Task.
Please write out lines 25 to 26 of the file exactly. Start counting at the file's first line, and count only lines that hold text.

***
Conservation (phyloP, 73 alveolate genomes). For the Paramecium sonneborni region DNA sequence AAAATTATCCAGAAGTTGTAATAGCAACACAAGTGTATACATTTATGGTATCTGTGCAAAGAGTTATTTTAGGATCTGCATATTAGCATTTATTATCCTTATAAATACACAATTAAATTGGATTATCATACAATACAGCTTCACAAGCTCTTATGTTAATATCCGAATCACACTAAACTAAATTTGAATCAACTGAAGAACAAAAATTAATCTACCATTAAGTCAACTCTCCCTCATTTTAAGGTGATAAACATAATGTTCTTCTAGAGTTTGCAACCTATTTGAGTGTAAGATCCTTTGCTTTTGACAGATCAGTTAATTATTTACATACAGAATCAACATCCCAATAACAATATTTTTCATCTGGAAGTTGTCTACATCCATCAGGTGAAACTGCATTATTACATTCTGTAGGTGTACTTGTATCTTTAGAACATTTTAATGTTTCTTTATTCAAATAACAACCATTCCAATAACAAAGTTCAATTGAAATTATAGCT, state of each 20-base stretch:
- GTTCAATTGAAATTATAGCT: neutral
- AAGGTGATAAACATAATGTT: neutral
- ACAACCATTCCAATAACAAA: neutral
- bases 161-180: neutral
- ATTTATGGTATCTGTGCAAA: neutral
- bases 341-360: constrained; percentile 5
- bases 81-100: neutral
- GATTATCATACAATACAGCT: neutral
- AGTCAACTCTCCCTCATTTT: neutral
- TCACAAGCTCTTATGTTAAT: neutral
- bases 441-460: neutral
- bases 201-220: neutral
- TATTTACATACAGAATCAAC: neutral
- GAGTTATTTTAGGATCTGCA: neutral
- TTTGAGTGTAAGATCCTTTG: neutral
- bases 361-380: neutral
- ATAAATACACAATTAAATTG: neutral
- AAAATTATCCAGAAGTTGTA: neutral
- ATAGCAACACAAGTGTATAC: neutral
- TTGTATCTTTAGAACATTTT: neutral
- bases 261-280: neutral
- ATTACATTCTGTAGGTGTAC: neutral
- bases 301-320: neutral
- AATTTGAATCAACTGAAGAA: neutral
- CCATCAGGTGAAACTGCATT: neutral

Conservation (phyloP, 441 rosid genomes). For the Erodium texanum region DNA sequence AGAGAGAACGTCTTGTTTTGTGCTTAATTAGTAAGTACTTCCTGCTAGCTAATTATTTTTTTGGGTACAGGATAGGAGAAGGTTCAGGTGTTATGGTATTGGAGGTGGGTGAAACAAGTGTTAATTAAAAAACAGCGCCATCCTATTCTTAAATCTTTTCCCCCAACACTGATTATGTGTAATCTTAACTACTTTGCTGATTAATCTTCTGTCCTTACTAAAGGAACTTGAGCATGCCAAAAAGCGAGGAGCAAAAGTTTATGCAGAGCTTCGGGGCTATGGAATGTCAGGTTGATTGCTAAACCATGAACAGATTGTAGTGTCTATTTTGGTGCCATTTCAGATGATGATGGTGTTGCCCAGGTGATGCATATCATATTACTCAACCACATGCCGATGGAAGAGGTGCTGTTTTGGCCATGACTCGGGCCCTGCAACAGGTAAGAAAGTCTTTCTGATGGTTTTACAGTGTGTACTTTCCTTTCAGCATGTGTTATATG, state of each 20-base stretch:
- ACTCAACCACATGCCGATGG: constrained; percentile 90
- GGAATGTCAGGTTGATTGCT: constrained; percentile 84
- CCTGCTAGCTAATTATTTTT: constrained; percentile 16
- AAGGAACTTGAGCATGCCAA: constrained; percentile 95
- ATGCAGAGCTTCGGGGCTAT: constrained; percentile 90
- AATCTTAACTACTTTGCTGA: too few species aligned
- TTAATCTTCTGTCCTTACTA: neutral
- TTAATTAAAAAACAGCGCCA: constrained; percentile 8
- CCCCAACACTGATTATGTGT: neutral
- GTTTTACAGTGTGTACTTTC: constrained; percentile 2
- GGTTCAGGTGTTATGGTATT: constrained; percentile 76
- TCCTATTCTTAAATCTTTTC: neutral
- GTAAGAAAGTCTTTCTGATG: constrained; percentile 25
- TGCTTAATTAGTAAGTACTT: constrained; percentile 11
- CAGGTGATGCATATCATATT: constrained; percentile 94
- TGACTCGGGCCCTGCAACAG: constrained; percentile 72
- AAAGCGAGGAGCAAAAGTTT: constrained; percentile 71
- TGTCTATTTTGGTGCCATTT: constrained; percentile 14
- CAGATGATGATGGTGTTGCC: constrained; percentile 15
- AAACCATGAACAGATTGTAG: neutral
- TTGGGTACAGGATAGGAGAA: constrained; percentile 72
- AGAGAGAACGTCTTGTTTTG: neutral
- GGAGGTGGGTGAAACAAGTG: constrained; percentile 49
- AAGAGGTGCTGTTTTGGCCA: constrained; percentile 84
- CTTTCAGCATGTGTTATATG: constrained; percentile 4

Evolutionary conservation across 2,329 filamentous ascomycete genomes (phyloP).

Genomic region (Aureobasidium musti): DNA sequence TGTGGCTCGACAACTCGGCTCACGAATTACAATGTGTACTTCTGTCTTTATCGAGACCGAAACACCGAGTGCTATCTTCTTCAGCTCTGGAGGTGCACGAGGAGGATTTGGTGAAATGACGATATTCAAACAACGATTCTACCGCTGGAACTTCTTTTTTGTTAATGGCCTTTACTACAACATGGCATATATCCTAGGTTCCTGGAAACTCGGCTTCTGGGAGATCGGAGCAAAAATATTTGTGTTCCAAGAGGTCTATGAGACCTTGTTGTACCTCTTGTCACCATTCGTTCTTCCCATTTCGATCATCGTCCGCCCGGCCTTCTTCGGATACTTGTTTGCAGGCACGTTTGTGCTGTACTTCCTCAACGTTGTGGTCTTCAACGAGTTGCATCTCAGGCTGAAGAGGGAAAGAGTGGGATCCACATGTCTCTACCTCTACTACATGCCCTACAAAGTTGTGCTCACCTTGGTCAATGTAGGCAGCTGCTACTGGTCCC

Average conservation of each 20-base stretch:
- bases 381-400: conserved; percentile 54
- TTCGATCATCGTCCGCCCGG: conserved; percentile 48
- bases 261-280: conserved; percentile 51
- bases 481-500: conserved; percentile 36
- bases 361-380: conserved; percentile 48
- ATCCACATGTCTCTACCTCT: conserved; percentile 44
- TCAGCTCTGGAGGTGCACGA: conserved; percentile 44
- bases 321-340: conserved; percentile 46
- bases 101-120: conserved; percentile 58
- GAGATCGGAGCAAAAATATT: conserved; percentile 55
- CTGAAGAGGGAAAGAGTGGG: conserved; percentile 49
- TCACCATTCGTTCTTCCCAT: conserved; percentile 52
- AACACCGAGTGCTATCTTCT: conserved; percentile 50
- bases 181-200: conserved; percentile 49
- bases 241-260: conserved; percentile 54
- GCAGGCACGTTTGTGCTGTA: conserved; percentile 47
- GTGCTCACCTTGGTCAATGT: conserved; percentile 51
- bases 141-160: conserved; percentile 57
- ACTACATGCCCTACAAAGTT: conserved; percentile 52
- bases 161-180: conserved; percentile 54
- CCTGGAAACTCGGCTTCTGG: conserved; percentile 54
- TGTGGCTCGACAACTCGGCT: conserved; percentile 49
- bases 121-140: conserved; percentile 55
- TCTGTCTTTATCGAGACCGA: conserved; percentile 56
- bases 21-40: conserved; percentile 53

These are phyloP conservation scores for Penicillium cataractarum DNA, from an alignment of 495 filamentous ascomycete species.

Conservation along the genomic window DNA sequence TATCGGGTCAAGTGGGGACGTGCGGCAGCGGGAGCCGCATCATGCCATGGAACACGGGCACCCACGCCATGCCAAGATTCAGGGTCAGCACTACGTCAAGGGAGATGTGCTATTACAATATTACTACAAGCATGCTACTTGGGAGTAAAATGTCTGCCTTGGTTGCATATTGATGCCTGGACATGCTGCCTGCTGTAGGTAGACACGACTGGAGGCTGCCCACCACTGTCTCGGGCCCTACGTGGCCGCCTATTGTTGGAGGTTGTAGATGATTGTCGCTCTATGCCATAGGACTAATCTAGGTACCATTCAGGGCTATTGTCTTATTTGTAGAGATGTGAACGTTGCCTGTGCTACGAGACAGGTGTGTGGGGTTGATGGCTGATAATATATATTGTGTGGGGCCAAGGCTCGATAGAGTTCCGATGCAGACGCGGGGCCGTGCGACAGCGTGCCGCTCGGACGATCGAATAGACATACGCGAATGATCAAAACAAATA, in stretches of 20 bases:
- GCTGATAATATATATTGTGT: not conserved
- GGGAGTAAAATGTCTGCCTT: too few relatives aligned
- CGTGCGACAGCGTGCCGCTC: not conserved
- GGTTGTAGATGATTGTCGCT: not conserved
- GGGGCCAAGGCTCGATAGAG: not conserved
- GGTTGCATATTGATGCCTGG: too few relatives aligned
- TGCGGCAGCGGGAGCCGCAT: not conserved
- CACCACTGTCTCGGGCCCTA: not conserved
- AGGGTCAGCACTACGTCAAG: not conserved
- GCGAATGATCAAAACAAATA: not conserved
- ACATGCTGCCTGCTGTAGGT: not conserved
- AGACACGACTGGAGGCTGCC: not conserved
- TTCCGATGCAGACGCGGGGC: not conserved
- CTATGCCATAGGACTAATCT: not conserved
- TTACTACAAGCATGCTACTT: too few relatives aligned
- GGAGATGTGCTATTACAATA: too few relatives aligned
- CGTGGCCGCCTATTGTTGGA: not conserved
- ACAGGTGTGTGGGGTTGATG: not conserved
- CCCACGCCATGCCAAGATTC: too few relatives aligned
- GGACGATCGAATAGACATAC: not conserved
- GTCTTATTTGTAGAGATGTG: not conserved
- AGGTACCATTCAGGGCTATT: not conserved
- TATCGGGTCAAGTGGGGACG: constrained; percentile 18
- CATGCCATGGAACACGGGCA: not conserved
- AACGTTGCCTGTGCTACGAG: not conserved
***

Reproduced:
- AATTTGAATCAACTGAAGAA: neutral
- CCATCAGGTGAAACTGCATT: neutral